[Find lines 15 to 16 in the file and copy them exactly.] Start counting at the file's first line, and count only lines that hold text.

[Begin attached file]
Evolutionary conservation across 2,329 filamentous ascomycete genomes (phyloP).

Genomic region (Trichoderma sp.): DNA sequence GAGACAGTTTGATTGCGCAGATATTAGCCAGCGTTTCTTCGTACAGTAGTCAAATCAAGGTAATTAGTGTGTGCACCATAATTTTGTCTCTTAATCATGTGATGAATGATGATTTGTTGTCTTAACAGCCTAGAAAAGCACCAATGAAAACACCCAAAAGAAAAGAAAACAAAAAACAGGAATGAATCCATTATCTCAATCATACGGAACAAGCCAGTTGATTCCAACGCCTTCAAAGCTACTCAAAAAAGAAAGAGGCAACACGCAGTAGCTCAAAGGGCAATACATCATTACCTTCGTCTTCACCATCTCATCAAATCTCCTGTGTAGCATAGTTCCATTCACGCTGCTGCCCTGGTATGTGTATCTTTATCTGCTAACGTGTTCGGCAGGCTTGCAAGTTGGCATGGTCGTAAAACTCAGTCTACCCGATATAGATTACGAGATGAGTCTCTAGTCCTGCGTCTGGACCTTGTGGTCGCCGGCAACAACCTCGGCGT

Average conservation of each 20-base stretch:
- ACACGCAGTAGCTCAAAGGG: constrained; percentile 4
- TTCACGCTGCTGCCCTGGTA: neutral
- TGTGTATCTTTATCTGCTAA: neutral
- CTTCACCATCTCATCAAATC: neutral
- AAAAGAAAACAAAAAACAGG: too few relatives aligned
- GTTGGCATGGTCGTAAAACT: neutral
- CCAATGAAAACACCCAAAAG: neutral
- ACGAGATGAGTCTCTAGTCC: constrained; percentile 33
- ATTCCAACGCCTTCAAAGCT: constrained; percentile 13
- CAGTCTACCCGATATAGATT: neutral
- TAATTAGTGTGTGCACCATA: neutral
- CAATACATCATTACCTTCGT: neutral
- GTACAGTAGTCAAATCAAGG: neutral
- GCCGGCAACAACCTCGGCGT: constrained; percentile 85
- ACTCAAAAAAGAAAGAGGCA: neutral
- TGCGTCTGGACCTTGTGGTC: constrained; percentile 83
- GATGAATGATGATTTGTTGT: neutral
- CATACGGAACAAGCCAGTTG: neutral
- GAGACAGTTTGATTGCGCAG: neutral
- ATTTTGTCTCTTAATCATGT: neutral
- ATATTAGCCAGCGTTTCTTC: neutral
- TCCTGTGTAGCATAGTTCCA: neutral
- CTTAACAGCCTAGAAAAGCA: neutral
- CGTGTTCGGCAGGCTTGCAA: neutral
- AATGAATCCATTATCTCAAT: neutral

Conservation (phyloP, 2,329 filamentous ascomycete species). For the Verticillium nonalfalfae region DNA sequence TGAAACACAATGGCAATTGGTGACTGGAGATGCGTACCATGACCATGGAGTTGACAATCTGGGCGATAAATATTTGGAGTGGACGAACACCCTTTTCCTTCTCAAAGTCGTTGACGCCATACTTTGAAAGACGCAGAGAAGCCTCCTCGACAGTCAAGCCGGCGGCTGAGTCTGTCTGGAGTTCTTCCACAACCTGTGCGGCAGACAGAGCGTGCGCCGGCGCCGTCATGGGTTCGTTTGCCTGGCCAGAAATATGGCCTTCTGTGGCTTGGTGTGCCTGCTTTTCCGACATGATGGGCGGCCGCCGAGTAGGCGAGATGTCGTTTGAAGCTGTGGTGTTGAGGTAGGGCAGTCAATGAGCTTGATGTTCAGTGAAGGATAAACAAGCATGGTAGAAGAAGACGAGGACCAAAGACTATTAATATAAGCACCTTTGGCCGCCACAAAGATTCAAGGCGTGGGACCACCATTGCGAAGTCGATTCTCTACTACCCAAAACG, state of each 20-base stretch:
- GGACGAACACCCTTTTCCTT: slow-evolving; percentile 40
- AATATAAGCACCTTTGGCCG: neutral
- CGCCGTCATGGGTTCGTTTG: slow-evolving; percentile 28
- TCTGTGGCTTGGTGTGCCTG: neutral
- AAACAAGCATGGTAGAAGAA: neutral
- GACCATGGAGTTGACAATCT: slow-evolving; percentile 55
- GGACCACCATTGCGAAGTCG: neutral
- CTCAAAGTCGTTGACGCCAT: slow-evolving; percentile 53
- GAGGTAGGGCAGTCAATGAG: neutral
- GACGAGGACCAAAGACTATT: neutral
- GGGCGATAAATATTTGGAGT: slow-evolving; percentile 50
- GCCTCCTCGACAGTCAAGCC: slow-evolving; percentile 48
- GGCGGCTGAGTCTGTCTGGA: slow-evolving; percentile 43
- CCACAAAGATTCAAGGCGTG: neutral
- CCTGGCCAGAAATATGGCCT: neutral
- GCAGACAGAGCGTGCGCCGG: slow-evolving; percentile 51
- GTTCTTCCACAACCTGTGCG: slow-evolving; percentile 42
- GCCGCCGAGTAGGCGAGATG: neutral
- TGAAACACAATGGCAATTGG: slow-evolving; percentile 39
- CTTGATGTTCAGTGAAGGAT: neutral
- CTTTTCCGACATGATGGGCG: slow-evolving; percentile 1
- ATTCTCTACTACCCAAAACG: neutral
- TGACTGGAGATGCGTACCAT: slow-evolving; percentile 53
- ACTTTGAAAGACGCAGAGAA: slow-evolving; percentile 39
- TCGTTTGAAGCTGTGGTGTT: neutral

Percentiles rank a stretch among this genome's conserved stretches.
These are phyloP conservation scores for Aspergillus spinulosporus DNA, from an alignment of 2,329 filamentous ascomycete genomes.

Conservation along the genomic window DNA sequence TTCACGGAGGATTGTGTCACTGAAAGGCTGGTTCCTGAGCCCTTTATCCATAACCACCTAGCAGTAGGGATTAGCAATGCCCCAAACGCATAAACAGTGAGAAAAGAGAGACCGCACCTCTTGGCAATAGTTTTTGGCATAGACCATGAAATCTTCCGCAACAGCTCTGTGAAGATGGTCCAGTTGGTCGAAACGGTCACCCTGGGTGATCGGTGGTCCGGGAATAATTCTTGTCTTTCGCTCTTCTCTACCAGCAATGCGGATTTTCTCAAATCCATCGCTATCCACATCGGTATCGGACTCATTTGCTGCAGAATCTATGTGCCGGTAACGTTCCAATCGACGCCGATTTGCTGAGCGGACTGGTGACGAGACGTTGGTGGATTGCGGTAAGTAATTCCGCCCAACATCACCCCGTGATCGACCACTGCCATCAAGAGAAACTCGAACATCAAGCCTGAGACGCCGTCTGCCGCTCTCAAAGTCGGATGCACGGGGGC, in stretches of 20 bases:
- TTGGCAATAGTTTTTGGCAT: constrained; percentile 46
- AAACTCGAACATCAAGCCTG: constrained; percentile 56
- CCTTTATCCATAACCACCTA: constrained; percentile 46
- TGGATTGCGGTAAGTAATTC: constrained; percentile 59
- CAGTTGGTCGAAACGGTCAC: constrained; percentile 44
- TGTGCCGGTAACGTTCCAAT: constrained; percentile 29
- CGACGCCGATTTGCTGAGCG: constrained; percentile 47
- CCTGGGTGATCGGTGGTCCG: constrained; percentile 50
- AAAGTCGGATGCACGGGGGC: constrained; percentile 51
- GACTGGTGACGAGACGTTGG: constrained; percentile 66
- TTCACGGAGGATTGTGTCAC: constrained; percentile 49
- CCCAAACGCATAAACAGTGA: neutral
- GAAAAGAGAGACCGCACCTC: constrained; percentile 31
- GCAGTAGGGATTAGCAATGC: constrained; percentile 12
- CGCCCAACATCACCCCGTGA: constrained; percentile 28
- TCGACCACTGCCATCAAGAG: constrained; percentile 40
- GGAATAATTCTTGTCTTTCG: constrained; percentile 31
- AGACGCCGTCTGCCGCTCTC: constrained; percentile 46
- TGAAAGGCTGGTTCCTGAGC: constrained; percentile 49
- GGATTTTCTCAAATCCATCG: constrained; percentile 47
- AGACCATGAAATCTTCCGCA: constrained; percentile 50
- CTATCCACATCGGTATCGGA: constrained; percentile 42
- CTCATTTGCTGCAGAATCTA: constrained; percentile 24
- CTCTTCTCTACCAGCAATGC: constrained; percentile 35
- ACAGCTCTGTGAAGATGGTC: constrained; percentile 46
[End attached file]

- CAATACATCATTACCTTCGT: neutral
- GTACAGTAGTCAAATCAAGG: neutral